The Bitcoin testnet does not often breaks down suddenly. For some reason, that is exactly what happened two days ago. After someone mined many testnet blocks, it seemingly triggered some protocol, which would reject blocks if they are below a certain size. It took some time to rectify this situation, but things are seemingly back to normal.
Bitcoin Testnet BTC1 Breaks Down Briefly
It appears a splitting of the Bitcoin blockchain is not the only thing to worry about right now. For the first time in a while, the BTC1 testnet experienced such a major issue which left all nodes stuck on block 27070. Although this hiccup does not affect the Bitcoin mainnet by any means, it demonstrates the fragility of the network and reminds us to be careful these following weeks.
btc1 testnet irrevocably forks. https://t.co/GNH84Jblq4
— UASF Cosmic (@bhec39) July 10, 2017
Someone was mining testnet blocks a few days ago. It appears this behavior triggered the BIP102 rule, which rejects blocks too small in size. This is often solved by mining a larger block on the testnet, which would “reset” the trigger, that did not happen immediately. Thankfully, the matter got resolved eventually, but it highlights a larger underlying problem.
It appears this unintentional fork was caused by the SegWit2x scaling solution. Any node running the Segwit2x code was stuck on block 27070, whereas any other software could just carry on without problems. Granted, there is no real money on the line where the testnet is concerned, but events like these should not even take place to begin with -testnet or otherwise-. It also highlights why SegWit2x needs a lot more testing before it is scheduled to activate on the main Bitcoin network in just under three weeks from now.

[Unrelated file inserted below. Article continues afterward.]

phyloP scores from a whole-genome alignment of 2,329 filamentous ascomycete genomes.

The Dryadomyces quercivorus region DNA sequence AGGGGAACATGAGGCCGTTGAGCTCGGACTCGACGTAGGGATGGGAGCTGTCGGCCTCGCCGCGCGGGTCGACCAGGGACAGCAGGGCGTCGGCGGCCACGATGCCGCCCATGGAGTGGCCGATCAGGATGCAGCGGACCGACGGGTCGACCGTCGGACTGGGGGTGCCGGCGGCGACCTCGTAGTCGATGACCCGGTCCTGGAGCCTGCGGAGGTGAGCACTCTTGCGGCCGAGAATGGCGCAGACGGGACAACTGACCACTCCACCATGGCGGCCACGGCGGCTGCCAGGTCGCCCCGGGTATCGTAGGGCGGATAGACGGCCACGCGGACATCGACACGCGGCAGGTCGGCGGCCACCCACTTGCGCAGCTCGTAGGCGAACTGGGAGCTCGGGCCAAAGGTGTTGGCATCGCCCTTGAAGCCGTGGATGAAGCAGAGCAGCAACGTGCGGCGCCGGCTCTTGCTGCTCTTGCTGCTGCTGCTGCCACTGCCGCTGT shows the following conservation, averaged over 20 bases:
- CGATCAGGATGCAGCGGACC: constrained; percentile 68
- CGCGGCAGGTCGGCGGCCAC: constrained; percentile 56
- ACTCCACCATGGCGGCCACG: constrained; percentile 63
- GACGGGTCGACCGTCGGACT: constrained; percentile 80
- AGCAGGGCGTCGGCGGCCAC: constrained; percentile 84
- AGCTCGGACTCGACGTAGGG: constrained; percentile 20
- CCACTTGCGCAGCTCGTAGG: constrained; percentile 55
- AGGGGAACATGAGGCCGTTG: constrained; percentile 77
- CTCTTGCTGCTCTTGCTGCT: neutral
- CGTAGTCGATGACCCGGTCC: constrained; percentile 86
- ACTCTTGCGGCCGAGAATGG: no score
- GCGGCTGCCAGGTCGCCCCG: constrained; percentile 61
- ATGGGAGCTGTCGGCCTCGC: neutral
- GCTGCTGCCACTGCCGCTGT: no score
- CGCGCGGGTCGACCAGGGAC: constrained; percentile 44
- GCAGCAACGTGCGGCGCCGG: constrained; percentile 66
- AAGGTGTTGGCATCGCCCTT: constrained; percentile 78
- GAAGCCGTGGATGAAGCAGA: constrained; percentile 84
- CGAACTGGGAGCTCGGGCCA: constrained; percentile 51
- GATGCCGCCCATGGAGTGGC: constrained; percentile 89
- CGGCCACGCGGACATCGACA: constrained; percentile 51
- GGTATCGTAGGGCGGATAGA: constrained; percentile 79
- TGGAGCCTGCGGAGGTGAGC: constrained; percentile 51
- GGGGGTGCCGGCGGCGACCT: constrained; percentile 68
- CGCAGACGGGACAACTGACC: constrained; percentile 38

Everyone in the Bitcoin community knows SegWit2x was cobbled together hastily, and has not been thoroughly tested. Other developers have criticized the team for not taking their advice. Even the flaws pointed out have been ignored so far. If this had happened to the mainnet, rather than the testnet, things would look incredibly bleak for Bitcoin right now.
While this is a very disturbing development, there are those who feel this debacle needs to be shrugged off without giving it a second thought. Jeff Garzik, for example, believes a testnet miner triggered an event without the working group participants being prepared for it. While that may indeed be the case, it still goes to show the code will need some thorough vetting. A testnet is more susceptible to these types of “attacks” since there is much less hashpower pointed to it.
This testnet fork is both a blessing and a curse at the same time. On the one hand, it shows there are some issues which may warrant further investigation moving forward. Then again, it “only” occurred on the testnet, and no real harm has been done in the process. A very interesting development that will be talked about for quite some time to come. We can only hope issues like these will not arise once SegWit2x gets activated on July 31st.